Rawdon, Sir Arthur (1662–95), 2nd baronet, soldier, and horticulturalist, was born 17 October 1662, the third and only surviving son of Sir George Rawdon (qv), 1st baronet, and his second wife, Dorothy, eldest daughter of the 2nd Viscount Conway (qv). He spent some time as a boy in France with a tutor, probably as much on account of his delicate health as for his education. His elder brothers died young in France.
He was captain of a troop of horse by 1682, and on the death of his father in 1684 succeeded to the baronetcy and estate at Moira, Co. Down. In 1685 he offered to raise men to help put down the duke of Monmouth's rising against James II (qv). In 1688 it seems his troop was subjected to the catholicising policy of the earl of Tyrconnell (qv).
In February 1689 he was commissioned to raise a company of dragoons for King William (qv), and about this time attached himself to the association of northern protestants under arms, led by the earl of Mount-Alexander (qv). Rawdon ranked high enough in their leadership to be excluded from the pardon offered them by Tyrconnell's government in March 1689. He was with Mount-Alexander's force when it was routed at the break of Dromore on 14 March and withdrew to Londonderry, which he appears to have left before the siege. He was in Congleton in Cheshire, where his wife's family had an estate, in the spring of 1690, returning to Ireland around the time of the arrival of King William in June of that year.
By 1687 Rawdon was corresponding with Hans Sloane (qv), with whom he maintained a close association based on a shared interest in plant collecting. He created a notable garden at Moira, an undertaking not interrupted by the war, which seems to have left his estate unscathed. Probably in late 1689 he commissioned the plant collector James Harlow to make an expedition to Jamaica. In the spring of 1692, when Rawdon was beginning to fear that he had been cheated, Harlow sailed into Carrickfergus with a cargo of a thousand tropical plants. This great collection was cared for at Moira and Rawdon is reported to have had a conservatory in 1690, though his methods of cultivation are not known.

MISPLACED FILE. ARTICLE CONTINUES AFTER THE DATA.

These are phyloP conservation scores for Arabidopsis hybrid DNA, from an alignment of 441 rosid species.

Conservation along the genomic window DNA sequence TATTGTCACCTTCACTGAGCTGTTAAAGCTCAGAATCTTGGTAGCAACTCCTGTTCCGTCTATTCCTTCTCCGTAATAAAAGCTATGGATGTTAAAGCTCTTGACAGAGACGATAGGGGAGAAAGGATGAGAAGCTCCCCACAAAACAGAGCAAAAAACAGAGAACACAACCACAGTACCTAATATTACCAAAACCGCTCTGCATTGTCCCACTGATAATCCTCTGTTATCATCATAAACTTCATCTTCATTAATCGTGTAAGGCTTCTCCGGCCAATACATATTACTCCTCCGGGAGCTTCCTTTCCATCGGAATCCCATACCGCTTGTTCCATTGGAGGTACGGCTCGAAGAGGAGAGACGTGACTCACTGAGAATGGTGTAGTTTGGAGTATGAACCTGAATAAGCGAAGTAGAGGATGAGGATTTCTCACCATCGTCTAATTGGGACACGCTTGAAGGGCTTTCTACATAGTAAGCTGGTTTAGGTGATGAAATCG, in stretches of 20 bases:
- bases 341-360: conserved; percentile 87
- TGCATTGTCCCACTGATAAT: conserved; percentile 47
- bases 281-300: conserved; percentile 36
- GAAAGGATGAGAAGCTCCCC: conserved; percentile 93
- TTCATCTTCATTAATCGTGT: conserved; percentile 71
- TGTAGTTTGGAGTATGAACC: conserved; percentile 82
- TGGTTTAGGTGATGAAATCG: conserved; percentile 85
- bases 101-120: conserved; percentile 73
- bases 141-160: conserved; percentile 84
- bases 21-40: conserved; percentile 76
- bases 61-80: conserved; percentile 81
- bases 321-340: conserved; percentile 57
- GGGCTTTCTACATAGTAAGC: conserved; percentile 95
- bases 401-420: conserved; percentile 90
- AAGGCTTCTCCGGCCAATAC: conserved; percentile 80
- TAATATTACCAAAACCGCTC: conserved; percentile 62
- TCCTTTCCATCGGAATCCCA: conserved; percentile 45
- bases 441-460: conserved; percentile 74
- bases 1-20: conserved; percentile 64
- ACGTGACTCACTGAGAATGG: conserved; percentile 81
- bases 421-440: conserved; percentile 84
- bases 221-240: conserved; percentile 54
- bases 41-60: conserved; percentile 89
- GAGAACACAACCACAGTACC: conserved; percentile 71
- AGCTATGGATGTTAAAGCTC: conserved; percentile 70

He was sheriff of Co. Down in 1692, and sat for the county in the Irish parliament in 1692 and 1695. In the 1692 parliament he was among the opponents of the lord lieutenant, Viscount Sidney (qv). After the session, he angered Sydney by joining himself with some politicians who proposed to take their grievances directly to the government in London. He was much closer to the next viceroy, Lord Capel (qv), who consulted him as to northern protestant opinion in December 1694 and appointed him to the privy council in May 1695.
He married, in 1682, Ellen Graham (1663–1710), daughter and heir of the Hon. Sir James Graham of Congleton in Cheshire, a younger son of the earl of Menteith and Strathern and governor of Drogheda, and his wife, Isabella, eldest daughter of John Bramhall (qv). They had a daughter, and a son, John (1690–1724). Rawdon died 17 October 1695, his thirty-third birthday, and John succeeded to the baronetcy and estate as a minor. The plant collections, perhaps inevitably, declined after Sir Arthur's death, though his wife and sisters shared his interest in natural history. Some of his plant specimens are still preserved in Sloane's herbarium in the British Museum of Natural History in London.
Edward Conway (qv), 3rd Viscount Conway and 1st earl of Conway, the great friend and patron of the Rawdons and uncle to Sir Arthur, died without issue in 1683, leaving his estates to his widow for her life with a remainder to his first cousin. He left £2,000 to each of Sir Arthur's sisters but nothing to Sir George, then still living, or to Arthur, his heir at law. Sir Arthur went to law over the will, without success, and, on payment of £4,000 from Conway's widow, renounced his rights. After Sir Arthur's death, his widow, in the name of Sir John, revived the Rawdon claims. The dispute was settled in favour of the beneficiaries of Conway's will by an English act of parliament in 1706.
Some letters from Rawdon to Sloane are in the British Library (Sloane MS 4036); a selection is printed by Nelson, who also reproduces two portraits. Other Rawdon papers, in the Huntington Library in California, are calendared by the Historical Manuscripts Commission.